No prediction for a ‘decade of washouts’

8 07 2013

An article by Jon Ungoed-Thomas in yesterday’s Sunday Times talks about the recent spell of fine weather in contrast to an apparent “prediction” from the Met Office of a “decade of soggy summers”.

This is despite the Met Office making it very clear that it did not issue any such prediction.

The article follows up on media coverage of a science workshop held at the Met Office in June this year to look at the recent run of unusual seasons in the UK.

During the press conference held after that meeting, research from the University of Reading was raised – you can read more about that on our blog.

The following press coverage was mixed, with some media outlets accurately representing the research, while others portrayed it as a forecast for a decade of washout summers. We discussed this in a blog the next day.

Here’s a couple of key highlights quotes directly from that blog article:

• [This research] does not mean every summer will be a ‘washout’ for the next decade and shouldn’t be taken as a deterministic forecast for what we will see in the years to come.

• [The] research suggests there is a tendency towards a higher frequency of wetter than average summers – so we could still see summers which buck this trend.

• [This] research is still at an early phase and more work needs to be done to see exactly how this process works and how we can predict its influence on future seasons… it’s fair to say that you shouldn’t write off summers for the next decade or so.





Media coverage on ‘wet summers for a decade’

19 06 2013

There has been a lot of media coverage today following a science workshop held at the Met Office HQ in Exeter yesterday.

Most of the articles go some way to capturing the science as it was delivered in the press briefing following the event – such as this article on the BBC News website. However, some stories, and particularly some headlines, do not.

The key point revolves around discussion of Atlantic ocean cycles, specifically one known as the Atlantic Multidecadal Oscillation (AMO), which can have an influence on UK summer weather.

Professor Stephen Belcher, Head of the Met Office Hadley Centre, and Dr James Screen, a NERC Research Fellow at the University of Exeter, were careful in their messaging about the AMO.

They talked about initial research which suggests this cycle, which can last for 10-20 years, can ‘load the dice’ to mean we may see a higher frequency of wetter than average summers before switching to its opposite phase, where we may see the opposite effect.

Currently, they said, it appears we are well into the ‘wet’ phase of this cycle, so it may continue to have an influence for a few more years to come.

That does not mean every summer will be a ‘washout’ for the next decade and shouldn’t be taken as a deterministic forecast for what we will see in the years to come.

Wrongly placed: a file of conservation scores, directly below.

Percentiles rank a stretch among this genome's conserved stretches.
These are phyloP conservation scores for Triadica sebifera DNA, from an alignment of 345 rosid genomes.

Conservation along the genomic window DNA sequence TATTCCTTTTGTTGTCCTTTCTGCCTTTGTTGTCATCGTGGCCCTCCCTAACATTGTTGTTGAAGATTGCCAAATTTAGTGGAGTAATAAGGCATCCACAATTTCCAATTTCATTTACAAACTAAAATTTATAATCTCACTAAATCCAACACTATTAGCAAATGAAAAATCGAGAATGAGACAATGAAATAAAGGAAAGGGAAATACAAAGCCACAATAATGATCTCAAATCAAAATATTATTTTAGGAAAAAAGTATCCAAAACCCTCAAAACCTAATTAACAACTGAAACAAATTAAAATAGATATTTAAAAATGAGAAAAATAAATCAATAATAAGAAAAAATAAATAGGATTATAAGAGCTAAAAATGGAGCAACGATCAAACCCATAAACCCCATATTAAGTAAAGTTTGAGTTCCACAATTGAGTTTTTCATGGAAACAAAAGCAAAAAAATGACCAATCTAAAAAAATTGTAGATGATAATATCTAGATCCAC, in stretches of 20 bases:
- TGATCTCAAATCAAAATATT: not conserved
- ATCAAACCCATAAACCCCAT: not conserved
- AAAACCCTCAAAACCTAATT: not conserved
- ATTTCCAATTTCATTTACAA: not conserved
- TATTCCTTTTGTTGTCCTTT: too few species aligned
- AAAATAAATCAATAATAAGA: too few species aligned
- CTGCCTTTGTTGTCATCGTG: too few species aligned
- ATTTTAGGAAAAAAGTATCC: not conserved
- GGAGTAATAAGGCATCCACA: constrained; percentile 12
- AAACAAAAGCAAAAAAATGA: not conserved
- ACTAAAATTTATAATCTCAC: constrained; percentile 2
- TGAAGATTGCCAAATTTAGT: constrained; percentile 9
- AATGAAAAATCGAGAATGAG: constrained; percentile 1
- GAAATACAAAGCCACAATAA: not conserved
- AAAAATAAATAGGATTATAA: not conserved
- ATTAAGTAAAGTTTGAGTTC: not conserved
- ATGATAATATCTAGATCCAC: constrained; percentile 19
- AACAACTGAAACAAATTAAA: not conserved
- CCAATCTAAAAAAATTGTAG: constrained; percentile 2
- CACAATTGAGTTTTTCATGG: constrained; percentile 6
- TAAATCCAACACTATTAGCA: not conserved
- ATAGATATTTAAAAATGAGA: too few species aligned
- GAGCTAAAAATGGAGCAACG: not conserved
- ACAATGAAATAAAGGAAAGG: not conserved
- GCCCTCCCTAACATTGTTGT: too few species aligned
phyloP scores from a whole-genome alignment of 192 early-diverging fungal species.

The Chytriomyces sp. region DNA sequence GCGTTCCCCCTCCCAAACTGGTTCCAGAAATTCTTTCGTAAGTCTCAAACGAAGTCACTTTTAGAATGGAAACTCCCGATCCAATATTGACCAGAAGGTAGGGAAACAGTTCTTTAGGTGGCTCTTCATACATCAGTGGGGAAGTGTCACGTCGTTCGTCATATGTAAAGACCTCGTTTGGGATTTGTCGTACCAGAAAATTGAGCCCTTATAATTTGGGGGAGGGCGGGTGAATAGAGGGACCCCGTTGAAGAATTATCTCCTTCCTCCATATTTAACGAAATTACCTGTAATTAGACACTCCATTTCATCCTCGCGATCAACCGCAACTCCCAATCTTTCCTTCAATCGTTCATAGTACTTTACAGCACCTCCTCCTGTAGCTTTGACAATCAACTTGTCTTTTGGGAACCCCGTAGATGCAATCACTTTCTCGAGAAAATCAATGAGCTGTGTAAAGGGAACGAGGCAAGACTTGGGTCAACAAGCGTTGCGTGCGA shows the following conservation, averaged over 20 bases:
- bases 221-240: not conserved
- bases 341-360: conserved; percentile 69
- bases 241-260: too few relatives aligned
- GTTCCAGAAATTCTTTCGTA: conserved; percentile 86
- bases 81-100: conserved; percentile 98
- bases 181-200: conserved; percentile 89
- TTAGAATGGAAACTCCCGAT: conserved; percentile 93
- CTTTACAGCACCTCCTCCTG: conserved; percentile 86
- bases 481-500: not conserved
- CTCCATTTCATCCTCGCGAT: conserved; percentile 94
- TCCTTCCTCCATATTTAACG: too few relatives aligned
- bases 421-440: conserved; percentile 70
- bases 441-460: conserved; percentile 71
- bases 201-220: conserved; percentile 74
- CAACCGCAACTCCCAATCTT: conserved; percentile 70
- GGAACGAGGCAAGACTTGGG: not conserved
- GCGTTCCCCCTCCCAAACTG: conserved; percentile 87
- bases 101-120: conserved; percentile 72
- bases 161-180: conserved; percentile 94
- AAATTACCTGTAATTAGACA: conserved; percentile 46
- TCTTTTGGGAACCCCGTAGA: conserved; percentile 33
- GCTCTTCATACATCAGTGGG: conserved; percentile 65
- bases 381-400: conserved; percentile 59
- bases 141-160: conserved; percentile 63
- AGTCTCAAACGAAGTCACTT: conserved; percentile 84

First of all, we’ve seen five summers of higher than average rainfall in the last six years (with 2010 being the exception, which had average levels of rainfall). Even within each of those years we have seen periods of decent weather – so there’s no expectation of total washouts for the whole summer.

Secondly, the research suggests there is a tendency towards a higher frequency of wetter than average summers – so we could still see summers which buck this trend.

And finally, this research is still at an early phase and more work needs to be done to see exactly how this process works and how we can predict its influence on future seasons.

So, much like a blog we recently wrote about this year’s summer, it’s fair to say that you shouldn’t write off summers for the next decade or so.

We expect to be publishing a guest blog from scientists at the University of Reading on the science they presented to the workshop yesterday, so look out for that in the coming days.

You can now see video of the Professor Stephen Belcher speaking at the press conference which followed the science workshop on 18 June on our Youtube channel.





Discussing the UK’s recent ‘unusual seasons’

14 06 2013

There have been some media stories this morning about a meeting due to be held next week at the Met Office to discuss the recent run of unusual seasons here in the UK.

This will draw together some experts from across UK academia to discuss what happened in three specific seasons and examine some of the potential causes behind conditions.

Workshops of this kind are held on a regular basis on a great deal of issues across weather and climate science.

Collaboration and partnership working is also an integral part of the Met Office’s work at the forefront of research on weather and climate.

Stephen Belcher, Head of the Met Office Hadley Centre and chair of next week’s workshop, said: “We have seen a run of unusual seasons in the UK and Northern Europe, such as the cold winter of 2010, last year’s wet weather and the cold spring this year.

“This may be nothing more than a run of natural variability, but there may be other factors impacting our weather. For example, there is emerging research which suggests there is a link between declining Arctic sea ice and European climate – but exactly how this process might work, and how important it may be among a host of other factors, remains unclear.

“The Met Office is running a workshop to bring together climate experts from across the UK to look at these unusual seasons, the possible causes behind them, and how we can learn more about those drivers of our weather. This will continue the UK’s world class research effort to understand more about the drivers of monthly to seasonal climate across Europe.”








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